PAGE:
Cannabis sweeties. Photo: D.C.Atty

Cannabis sweeties. Photo: D.C.Atty

A man in Denver, Colorado, claimed that he murdered his wife because he had consumed cannabis-infused sweets ? specifically, Karma Kandy Orange Ginger. This transparently BS excuse didn’t wash, and he was sentenced to 30 years of gaol on Friday April 7 2017.

How it unfolded

50-year-old Richard Kirk murdered his wife, Kristine, by shooting her in the head in April 2014. She had dialled 911, telling the call handler that he was hallucinating and going for a gun after eating pot sweeties. The call lasted 13 minutes. Kirk apparently also ranted about the end of the world and asked Kristine to kill him. He shot her while she was on the phone, with their seven-year-old son watching.

Kirk pleaded not guilty by reason of insanity due to cannabis intoxication shortly before going on trial in 2015. The trial was delayed to allow his mental health to be evaluated to determine whether he was mentally competent. In February 2017, he made a plea bargain, pleading guilty to second-degree moider to avoid the even longer gaol sentence that would have resulted from the more serious charge.

Kirk took cannabis for pack pain which had caused him to become an opioid addict, insisting that the cannabis had clouded his judgement. His ?involuntary intoxication? was so bad because schizophrenia was present in his extended family, making him more prone to marijuana psychosis. The judge, Martin Egelhoff, didn’t address this when he delivered the sentence. Although a partially-eaten cannabis sweet was found, the level of THC in Kirk’s blood was low.


The couple had faced increasing marital problems, including financial woes. They fought so much that Kristine told a friend she feared her husband, which the defence disputed. During her 911 call, Kristine described her husband’s actions as drunk rather than violent: he crawled through a bedroom window and cut his legs on the broken glass. She commented that he had never behaved like this previously in the course of 15 years of marriage. He was, however, sufficiently with it to remember the code to his gun safe.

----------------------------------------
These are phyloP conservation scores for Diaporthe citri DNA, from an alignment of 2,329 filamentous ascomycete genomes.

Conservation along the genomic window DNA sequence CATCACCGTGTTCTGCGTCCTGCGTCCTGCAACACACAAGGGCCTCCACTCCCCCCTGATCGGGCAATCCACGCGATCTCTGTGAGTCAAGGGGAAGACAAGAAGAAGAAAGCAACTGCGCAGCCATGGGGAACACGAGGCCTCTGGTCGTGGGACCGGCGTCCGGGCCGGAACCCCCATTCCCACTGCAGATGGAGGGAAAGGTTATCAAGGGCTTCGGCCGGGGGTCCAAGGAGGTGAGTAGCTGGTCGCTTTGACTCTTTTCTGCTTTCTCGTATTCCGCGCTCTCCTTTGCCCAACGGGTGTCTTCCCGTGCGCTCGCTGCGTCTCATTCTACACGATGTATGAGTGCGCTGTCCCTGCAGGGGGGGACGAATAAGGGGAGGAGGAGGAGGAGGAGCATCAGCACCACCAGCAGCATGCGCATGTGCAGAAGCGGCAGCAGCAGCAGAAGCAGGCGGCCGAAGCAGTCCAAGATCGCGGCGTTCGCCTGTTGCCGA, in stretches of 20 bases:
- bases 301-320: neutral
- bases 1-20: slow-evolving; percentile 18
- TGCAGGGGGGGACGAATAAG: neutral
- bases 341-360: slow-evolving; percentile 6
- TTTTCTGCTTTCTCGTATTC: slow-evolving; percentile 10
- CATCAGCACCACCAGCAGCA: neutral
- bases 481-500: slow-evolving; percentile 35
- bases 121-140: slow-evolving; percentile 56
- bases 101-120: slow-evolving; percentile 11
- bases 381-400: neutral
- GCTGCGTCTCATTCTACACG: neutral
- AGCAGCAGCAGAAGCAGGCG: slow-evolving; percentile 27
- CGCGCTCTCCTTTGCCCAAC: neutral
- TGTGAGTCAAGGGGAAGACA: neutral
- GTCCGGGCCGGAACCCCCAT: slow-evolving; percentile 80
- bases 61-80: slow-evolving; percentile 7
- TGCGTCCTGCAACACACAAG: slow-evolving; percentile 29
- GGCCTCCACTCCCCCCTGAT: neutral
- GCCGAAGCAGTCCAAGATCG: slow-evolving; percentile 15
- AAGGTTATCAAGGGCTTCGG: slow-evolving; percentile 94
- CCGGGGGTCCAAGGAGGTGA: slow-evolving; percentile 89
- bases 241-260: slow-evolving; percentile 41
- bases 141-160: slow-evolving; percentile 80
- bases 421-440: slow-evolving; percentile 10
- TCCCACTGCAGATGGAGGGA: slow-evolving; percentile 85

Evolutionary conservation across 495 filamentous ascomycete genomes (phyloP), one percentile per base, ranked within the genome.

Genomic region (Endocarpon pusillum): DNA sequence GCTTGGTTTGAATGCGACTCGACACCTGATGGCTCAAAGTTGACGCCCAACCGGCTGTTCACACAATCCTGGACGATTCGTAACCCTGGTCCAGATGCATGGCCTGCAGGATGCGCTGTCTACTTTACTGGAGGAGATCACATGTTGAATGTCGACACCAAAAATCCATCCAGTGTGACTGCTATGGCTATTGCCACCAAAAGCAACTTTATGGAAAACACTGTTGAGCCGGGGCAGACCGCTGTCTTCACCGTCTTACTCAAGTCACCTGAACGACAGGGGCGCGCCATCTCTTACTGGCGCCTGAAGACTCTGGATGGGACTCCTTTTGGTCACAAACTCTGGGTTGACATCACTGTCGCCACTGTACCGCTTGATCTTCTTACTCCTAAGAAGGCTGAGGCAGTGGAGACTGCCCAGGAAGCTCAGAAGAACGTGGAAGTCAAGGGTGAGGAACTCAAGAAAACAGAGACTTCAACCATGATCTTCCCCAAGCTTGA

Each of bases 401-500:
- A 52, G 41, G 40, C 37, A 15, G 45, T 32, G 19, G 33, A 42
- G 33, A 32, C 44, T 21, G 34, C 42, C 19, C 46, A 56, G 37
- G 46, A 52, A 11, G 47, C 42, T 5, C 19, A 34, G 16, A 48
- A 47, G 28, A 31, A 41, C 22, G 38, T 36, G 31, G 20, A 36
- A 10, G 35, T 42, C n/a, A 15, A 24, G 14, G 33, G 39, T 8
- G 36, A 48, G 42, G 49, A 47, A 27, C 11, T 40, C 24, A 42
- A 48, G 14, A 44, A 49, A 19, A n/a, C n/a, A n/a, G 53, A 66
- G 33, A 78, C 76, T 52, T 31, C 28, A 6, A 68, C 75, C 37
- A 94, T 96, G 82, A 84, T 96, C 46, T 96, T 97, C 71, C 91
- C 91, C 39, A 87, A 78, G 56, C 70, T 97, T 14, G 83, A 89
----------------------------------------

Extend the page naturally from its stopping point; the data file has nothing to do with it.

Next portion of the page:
A plea bargain was reached to avoid the emotional toll of a trial on the couple’s three children. As part of it, Kristine’s parents, Wayne and Marti Kohnke, adopted them. Marti described her daughter’s murder as ?the culmination of a lifetime of his bad choices.? The Kohnkes sued two businesses that sold cannabis sweets to Kirk because they had neglected to warn him of their potency and possible side effects.

While Kirk murdered his wife, there was also the instance of a Wyoming college student who leapt from a hotel balcony after eating a pot cookie. These led the state to tighten regulation on the cannabis snacks that became popular after cannabis for recreational use was legalised. There are now limits on how much cannabis snacks can contain and labelling is more explicit.

Kirk continued to blame cannabis for the fact that he murdered his wife: “I had no idea how it would affect me…. I’m so sorry that I became the monster that I was supposed to protect them from.? He called Kristine ?the love of my life? and remarked, ?I will always love her.?

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